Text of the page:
With all these candidates lining up, you might think there are going to be special elections for the Texas Senate in Houston and San Antonio. Eventually, you’re probably going to be right.
Candidates are lining up for the day — maybe soon, maybe not — when two Texas Senate incumbents get out of the way.
Texas is poised to have a couple of state Senate elections ahead, in Houston and in San Antonio — races that are not yet on the ballot. One is opening because the incumbent, Sylvia Garcia, D-Houston, ran for higher office (successfully, so far); the other could happen because the incumbent, Carlos Uresti, D-San Antonio, was convicted of 11 federal felonies including money laundering and fraud.
Garcia won last month’s Democratic primary for an open seat in Congress, getting 63.2 percent of the vote and leaving six other candidates in her dust. Republicans are having a runoff in May to decide her opponent. Whoever that turns out to be — Phillip Aronoff or Carmen Maria Montiel — will enter the general election campaign as an underdog. Incumbent U.S. Sen. Gene Green, D-Houston, has held sway in the 29th Congressional District since 1993. It’s strong Democratic territory, a blue zone where Hillary Clinton got 71 percent of the vote against Donald Trump in 2016 and where Democrat Wendy Davis beat Republican Greg Abbott 62.3 percent to 36.1 percent in the 2014 governor’s race — a race Abbott won statewide by more than 20 percentage points.
It’s Garcia’s to lose. If calling it a shoo-in is too strong, just say that a Republican win in CD-29 would be the sort of upset worthy of notice in the presidential twitter stream.
Still, the state Senate seat is Garcia’s to hold until she quits or is sworn into Congress, whichever comes first. She could quit today and start the machinery of a special election to replace her, or she could wait it out, putting the special election sometime after the start of the Texas legislative session’s beginning early next year.
Candidates are already lining up, notably Democratic state Reps. Carol Alvarado and Ana Hernandez, both of Houston. They and others can declare their interest and raise money, but there’s no real hurry until Garcia is gone.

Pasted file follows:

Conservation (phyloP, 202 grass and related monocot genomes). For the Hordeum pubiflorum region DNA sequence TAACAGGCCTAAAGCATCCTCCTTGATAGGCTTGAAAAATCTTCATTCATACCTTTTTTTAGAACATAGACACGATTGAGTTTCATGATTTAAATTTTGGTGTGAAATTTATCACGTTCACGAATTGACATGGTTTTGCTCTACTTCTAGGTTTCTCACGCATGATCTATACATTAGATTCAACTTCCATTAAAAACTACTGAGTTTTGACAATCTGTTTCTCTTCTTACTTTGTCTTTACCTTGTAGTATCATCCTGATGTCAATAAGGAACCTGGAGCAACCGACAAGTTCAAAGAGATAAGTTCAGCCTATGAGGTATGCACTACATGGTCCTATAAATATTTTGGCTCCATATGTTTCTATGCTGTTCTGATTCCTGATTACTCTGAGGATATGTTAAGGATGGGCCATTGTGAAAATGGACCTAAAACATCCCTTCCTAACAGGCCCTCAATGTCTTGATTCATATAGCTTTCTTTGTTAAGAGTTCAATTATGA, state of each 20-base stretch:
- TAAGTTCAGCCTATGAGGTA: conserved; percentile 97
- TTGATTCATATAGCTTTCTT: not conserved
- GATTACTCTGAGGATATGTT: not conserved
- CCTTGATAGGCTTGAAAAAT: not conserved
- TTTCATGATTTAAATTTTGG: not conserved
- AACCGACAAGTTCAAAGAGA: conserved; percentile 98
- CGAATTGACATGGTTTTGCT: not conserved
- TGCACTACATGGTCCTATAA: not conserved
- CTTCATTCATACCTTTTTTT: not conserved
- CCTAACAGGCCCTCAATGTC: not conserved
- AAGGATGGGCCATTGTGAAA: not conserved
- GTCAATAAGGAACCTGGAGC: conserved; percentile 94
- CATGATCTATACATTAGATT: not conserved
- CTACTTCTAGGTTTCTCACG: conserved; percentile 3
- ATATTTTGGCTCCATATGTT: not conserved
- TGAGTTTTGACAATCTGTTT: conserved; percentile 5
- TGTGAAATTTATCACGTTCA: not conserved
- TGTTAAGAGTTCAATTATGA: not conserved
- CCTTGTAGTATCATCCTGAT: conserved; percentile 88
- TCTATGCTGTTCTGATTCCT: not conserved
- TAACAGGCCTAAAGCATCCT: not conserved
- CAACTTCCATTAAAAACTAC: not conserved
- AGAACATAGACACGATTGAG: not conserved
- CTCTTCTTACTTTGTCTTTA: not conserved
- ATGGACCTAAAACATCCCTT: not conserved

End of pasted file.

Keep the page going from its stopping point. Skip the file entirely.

Her departure from the Senate, like Green’s from Congress, would probably be a change in personality but not a change in party. The numbers in her 6th Senate District are similar to his: Clinton got 70.9 percent in 2016, Davis got 62.9 percent in 2014.
That said, special elections are free-for-alls, with candidates from all parties in the first round and — if nobody wins a majority — a runoff between the top two finishers, regardless of party. It’s a Democratic district, but special elections sometimes take funny bounces.
Uresti is in an entirely different situation, and unlike SD-6, his Senate District 19 could be competitive in a general election between a Democrat and a Republican.
He has said he will appeal his convictions and has announced no immediate plans to step down. Like Garcia, he is in the middle of a four-year term that expires in 2020 and doesn’t have to quit.
As with Garcia, his would-be replacements are lining up like eager heirs, hoping to be first in line when the current occupant moves on to the next world. State Rep. Roland Gutierrez, D-San Antonio, had political signs posted around the district almost as soon as the convictions were announced. He got a jump of more than a month on other would-be candidates. The others are coming. Pete Gallego, a former state and federal representative, is preparing a bid. A half-dozen others are quietly exploring the idea.
Unlike Garcia’s seat, Uresti’s could conceivably be won by a Republican candidate. Clinton beat Trump with 53.4 percent of the vote, but Abbott and Davis came to a near tie: He got 49.1 percent to her 49 percent in 2014.
On average, statewide Democratic candidates beat statewide Republican candidates in that district by just 0.2 percentage points in 2014 and by just 8.5 percent in 2016. It’s blue-ish, not indigo.
Both seats will probably come open in the next days or months, but they have this in common right now: They’re not open until the incumbents decide it’s in their interest to step down.
Their political heirs await, right outside their doors.
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